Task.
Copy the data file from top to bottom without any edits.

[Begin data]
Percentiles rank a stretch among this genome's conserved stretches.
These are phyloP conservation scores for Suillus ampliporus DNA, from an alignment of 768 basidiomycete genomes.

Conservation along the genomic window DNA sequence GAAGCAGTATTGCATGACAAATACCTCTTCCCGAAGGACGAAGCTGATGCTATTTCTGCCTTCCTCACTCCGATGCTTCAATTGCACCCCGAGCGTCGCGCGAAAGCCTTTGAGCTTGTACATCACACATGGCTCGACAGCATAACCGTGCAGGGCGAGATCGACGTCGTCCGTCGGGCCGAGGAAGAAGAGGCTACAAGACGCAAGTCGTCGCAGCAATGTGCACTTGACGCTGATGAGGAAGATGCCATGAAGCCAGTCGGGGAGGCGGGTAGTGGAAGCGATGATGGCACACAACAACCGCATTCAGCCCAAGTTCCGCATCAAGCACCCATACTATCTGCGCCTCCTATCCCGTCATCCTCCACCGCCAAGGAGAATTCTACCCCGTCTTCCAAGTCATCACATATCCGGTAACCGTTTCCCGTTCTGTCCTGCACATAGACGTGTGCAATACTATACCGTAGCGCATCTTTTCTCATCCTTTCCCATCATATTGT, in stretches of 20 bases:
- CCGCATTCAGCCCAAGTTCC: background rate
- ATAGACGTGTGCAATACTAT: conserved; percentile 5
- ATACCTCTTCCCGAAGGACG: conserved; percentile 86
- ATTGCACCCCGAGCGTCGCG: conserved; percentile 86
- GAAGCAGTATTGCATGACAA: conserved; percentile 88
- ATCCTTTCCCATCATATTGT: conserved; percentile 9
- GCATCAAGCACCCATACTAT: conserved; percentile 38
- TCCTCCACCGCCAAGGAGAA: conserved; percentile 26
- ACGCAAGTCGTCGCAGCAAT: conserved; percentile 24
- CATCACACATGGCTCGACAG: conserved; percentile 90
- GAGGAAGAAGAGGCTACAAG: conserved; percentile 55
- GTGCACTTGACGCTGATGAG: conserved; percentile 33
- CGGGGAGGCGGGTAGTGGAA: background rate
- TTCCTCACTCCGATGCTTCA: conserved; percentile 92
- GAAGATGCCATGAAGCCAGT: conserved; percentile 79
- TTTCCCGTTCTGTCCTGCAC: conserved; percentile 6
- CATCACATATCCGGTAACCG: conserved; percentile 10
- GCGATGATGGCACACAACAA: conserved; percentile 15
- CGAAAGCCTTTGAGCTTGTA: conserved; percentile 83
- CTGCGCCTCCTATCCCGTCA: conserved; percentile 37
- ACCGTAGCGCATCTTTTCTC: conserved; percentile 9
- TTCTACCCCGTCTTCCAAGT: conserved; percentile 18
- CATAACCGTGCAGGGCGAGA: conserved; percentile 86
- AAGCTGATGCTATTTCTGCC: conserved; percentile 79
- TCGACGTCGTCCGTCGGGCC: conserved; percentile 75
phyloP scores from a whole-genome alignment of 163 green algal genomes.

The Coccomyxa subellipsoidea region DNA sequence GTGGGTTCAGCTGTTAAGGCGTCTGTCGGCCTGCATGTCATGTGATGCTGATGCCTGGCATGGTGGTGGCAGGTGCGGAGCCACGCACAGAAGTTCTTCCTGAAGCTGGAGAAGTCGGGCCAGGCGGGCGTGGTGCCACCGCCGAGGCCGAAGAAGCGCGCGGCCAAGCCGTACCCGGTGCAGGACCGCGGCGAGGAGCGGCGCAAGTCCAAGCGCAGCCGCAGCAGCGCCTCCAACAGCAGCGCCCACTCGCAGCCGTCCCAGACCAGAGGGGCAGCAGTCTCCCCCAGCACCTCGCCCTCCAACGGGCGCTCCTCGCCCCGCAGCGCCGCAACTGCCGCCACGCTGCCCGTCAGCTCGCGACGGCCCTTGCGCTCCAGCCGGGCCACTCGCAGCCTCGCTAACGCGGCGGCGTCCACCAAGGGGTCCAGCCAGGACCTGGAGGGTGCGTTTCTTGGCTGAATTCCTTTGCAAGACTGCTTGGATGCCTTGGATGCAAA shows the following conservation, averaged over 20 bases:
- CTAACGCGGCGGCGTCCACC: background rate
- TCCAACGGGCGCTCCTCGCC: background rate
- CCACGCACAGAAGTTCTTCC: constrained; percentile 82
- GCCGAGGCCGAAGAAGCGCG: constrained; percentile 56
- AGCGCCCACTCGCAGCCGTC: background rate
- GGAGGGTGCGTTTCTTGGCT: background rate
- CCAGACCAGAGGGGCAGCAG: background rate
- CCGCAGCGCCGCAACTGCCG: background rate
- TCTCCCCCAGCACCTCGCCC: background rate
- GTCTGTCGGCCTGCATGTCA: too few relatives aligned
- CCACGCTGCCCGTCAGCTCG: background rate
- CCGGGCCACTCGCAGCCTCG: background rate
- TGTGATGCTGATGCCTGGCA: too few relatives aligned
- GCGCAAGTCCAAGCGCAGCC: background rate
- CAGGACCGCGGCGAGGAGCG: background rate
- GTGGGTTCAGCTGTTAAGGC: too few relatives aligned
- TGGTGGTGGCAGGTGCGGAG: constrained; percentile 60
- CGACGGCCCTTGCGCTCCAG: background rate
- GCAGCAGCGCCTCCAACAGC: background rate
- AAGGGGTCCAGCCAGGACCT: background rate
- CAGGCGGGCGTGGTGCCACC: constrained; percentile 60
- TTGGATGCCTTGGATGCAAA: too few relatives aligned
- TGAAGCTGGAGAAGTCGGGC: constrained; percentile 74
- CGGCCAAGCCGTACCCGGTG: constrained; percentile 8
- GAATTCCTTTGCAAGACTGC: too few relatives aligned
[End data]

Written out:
Percentiles rank a stretch among this genome's conserved stretches.
These are phyloP conservation scores for Suillus ampliporus DNA, from an alignment of 768 basidiomycete genomes.

Conservation along the genomic window DNA sequence GAAGCAGTATTGCATGACAAATACCTCTTCCCGAAGGACGAAGCTGATGCTATTTCTGCCTTCCTCACTCCGATGCTTCAATTGCACCCCGAGCGTCGCGCGAAAGCCTTTGAGCTTGTACATCACACATGGCTCGACAGCATAACCGTGCAGGGCGAGATCGACGTCGTCCGTCGGGCCGAGGAAGAAGAGGCTACAAGACGCAAGTCGTCGCAGCAATGTGCACTTGACGCTGATGAGGAAGATGCCATGAAGCCAGTCGGGGAGGCGGGTAGTGGAAGCGATGATGGCACACAACAACCGCATTCAGCCCAAGTTCCGCATCAAGCACCCATACTATCTGCGCCTCCTATCCCGTCATCCTCCACCGCCAAGGAGAATTCTACCCCGTCTTCCAAGTCATCACATATCCGGTAACCGTTTCCCGTTCTGTCCTGCACATAGACGTGTGCAATACTATACCGTAGCGCATCTTTTCTCATCCTTTCCCATCATATTGT, in stretches of 20 bases:
- CCGCATTCAGCCCAAGTTCC: background rate
- ATAGACGTGTGCAATACTAT: conserved; percentile 5
- ATACCTCTTCCCGAAGGACG: conserved; percentile 86
- ATTGCACCCCGAGCGTCGCG: conserved; percentile 86
- GAAGCAGTATTGCATGACAA: conserved; percentile 88
- ATCCTTTCCCATCATATTGT: conserved; percentile 9
- GCATCAAGCACCCATACTAT: conserved; percentile 38
- TCCTCCACCGCCAAGGAGAA: conserved; percentile 26
- ACGCAAGTCGTCGCAGCAAT: conserved; percentile 24
- CATCACACATGGCTCGACAG: conserved; percentile 90
- GAGGAAGAAGAGGCTACAAG: conserved; percentile 55
- GTGCACTTGACGCTGATGAG: conserved; percentile 33
- CGGGGAGGCGGGTAGTGGAA: background rate
- TTCCTCACTCCGATGCTTCA: conserved; percentile 92
- GAAGATGCCATGAAGCCAGT: conserved; percentile 79
- TTTCCCGTTCTGTCCTGCAC: conserved; percentile 6
- CATCACATATCCGGTAACCG: conserved; percentile 10
- GCGATGATGGCACACAACAA: conserved; percentile 15
- CGAAAGCCTTTGAGCTTGTA: conserved; percentile 83
- CTGCGCCTCCTATCCCGTCA: conserved; percentile 37
- ACCGTAGCGCATCTTTTCTC: conserved; percentile 9
- TTCTACCCCGTCTTCCAAGT: conserved; percentile 18
- CATAACCGTGCAGGGCGAGA: conserved; percentile 86
- AAGCTGATGCTATTTCTGCC: conserved; percentile 79
- TCGACGTCGTCCGTCGGGCC: conserved; percentile 75
phyloP scores from a whole-genome alignment of 163 green algal genomes.

The Coccomyxa subellipsoidea region DNA sequence GTGGGTTCAGCTGTTAAGGCGTCTGTCGGCCTGCATGTCATGTGATGCTGATGCCTGGCATGGTGGTGGCAGGTGCGGAGCCACGCACAGAAGTTCTTCCTGAAGCTGGAGAAGTCGGGCCAGGCGGGCGTGGTGCCACCGCCGAGGCCGAAGAAGCGCGCGGCCAAGCCGTACCCGGTGCAGGACCGCGGCGAGGAGCGGCGCAAGTCCAAGCGCAGCCGCAGCAGCGCCTCCAACAGCAGCGCCCACTCGCAGCCGTCCCAGACCAGAGGGGCAGCAGTCTCCCCCAGCACCTCGCCCTCCAACGGGCGCTCCTCGCCCCGCAGCGCCGCAACTGCCGCCACGCTGCCCGTCAGCTCGCGACGGCCCTTGCGCTCCAGCCGGGCCACTCGCAGCCTCGCTAACGCGGCGGCGTCCACCAAGGGGTCCAGCCAGGACCTGGAGGGTGCGTTTCTTGGCTGAATTCCTTTGCAAGACTGCTTGGATGCCTTGGATGCAAA shows the following conservation, averaged over 20 bases:
- CTAACGCGGCGGCGTCCACC: background rate
- TCCAACGGGCGCTCCTCGCC: background rate
- CCACGCACAGAAGTTCTTCC: constrained; percentile 82
- GCCGAGGCCGAAGAAGCGCG: constrained; percentile 56
- AGCGCCCACTCGCAGCCGTC: background rate
- GGAGGGTGCGTTTCTTGGCT: background rate
- CCAGACCAGAGGGGCAGCAG: background rate
- CCGCAGCGCCGCAACTGCCG: background rate
- TCTCCCCCAGCACCTCGCCC: background rate
- GTCTGTCGGCCTGCATGTCA: too few relatives aligned
- CCACGCTGCCCGTCAGCTCG: background rate
- CCGGGCCACTCGCAGCCTCG: background rate
- TGTGATGCTGATGCCTGGCA: too few relatives aligned
- GCGCAAGTCCAAGCGCAGCC: background rate
- CAGGACCGCGGCGAGGAGCG: background rate
- GTGGGTTCAGCTGTTAAGGC: too few relatives aligned
- TGGTGGTGGCAGGTGCGGAG: constrained; percentile 60
- CGACGGCCCTTGCGCTCCAG: background rate
- GCAGCAGCGCCTCCAACAGC: background rate
- AAGGGGTCCAGCCAGGACCT: background rate
- CAGGCGGGCGTGGTGCCACC: constrained; percentile 60
- TTGGATGCCTTGGATGCAAA: too few relatives aligned
- TGAAGCTGGAGAAGTCGGGC: constrained; percentile 74
- CGGCCAAGCCGTACCCGGTG: constrained; percentile 8
- GAATTCCTTTGCAAGACTGC: too few relatives aligned